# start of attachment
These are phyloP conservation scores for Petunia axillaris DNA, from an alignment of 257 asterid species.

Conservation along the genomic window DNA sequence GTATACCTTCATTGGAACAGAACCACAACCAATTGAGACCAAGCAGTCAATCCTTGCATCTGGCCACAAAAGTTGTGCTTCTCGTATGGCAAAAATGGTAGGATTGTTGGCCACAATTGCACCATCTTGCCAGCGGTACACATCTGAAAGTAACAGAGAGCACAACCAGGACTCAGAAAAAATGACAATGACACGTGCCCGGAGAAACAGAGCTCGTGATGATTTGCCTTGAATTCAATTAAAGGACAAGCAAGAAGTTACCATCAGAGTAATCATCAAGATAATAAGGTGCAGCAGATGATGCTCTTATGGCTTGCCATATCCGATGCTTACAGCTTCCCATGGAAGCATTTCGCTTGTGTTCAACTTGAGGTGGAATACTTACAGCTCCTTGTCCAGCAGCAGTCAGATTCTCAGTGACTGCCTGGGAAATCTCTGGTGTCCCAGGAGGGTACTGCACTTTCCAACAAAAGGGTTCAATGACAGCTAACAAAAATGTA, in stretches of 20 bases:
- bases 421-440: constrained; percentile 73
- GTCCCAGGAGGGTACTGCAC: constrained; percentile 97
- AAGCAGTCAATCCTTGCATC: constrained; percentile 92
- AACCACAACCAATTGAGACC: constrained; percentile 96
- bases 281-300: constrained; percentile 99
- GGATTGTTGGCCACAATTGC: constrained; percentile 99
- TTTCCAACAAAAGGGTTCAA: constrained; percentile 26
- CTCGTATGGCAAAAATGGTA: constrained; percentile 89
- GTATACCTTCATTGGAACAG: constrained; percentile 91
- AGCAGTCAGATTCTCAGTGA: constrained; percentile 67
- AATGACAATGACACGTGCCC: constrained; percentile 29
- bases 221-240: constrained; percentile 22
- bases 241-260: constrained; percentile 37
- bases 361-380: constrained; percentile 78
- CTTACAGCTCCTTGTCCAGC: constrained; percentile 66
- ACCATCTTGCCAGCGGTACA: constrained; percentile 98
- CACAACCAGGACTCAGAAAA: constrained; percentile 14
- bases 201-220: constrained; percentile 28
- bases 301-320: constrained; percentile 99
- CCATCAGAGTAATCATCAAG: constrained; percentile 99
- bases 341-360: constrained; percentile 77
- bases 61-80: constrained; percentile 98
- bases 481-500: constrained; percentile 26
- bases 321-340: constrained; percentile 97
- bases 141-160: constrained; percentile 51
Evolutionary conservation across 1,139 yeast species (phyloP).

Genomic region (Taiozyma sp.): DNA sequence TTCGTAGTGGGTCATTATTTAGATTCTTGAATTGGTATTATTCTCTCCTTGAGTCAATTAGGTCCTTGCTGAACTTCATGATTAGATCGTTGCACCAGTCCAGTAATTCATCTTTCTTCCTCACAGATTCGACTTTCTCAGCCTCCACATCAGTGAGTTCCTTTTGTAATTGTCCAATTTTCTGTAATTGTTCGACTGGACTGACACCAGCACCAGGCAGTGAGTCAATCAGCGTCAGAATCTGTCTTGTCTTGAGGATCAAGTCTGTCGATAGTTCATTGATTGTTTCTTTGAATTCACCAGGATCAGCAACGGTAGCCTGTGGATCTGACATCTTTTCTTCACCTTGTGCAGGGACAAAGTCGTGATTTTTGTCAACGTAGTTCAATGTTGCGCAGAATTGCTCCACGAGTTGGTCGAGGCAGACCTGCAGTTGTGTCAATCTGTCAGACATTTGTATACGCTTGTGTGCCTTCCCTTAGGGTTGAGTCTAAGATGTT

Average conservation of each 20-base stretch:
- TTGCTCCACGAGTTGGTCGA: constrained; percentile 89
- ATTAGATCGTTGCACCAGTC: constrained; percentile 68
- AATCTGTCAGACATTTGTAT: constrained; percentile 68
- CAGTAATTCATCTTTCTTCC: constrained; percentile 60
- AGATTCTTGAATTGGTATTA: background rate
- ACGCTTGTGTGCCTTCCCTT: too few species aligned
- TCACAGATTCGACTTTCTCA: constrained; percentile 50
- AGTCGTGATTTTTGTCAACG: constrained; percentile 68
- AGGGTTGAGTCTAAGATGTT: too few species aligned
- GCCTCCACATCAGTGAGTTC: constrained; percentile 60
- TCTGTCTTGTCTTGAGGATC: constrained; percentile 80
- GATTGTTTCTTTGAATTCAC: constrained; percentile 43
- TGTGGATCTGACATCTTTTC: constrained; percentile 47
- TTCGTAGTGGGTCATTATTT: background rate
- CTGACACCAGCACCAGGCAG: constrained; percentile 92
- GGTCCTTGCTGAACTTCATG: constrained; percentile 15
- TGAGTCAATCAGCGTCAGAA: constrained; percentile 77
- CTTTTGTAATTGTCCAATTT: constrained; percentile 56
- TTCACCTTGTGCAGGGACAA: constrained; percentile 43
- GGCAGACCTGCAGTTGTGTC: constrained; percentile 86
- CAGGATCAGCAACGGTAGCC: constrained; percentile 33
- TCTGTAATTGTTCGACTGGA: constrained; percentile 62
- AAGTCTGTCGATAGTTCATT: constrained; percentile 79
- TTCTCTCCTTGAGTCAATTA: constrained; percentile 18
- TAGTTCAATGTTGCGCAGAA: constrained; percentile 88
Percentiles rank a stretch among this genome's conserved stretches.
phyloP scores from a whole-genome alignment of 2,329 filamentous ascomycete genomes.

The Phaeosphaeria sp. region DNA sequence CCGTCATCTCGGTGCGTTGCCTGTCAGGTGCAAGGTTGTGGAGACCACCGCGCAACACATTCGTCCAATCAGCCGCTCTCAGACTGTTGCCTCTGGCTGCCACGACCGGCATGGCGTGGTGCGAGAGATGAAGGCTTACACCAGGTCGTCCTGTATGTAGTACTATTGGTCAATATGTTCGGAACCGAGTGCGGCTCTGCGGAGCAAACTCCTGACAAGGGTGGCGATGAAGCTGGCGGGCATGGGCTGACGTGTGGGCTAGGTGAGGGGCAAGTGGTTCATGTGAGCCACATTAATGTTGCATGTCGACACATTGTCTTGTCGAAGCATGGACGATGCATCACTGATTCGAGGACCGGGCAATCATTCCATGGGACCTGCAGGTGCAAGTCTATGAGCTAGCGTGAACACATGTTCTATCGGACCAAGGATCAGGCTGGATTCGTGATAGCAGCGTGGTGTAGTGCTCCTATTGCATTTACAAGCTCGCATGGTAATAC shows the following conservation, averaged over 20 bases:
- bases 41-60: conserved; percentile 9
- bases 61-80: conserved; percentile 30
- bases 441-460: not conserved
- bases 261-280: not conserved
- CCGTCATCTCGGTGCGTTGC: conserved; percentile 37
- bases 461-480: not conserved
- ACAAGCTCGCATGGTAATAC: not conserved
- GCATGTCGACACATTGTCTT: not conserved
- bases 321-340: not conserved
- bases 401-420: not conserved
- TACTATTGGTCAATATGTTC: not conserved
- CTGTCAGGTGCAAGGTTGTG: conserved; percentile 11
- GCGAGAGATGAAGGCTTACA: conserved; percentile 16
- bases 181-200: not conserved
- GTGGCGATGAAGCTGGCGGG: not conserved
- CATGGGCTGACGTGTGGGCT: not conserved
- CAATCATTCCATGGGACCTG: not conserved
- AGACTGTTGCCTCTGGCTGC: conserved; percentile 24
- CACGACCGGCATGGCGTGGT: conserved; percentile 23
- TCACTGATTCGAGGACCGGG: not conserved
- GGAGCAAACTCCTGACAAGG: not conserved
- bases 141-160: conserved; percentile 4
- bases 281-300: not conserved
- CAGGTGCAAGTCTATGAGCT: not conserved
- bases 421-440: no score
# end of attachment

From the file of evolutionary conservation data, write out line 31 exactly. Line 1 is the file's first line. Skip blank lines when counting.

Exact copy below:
- TTGCTCCACGAGTTGGTCGA: constrained; percentile 89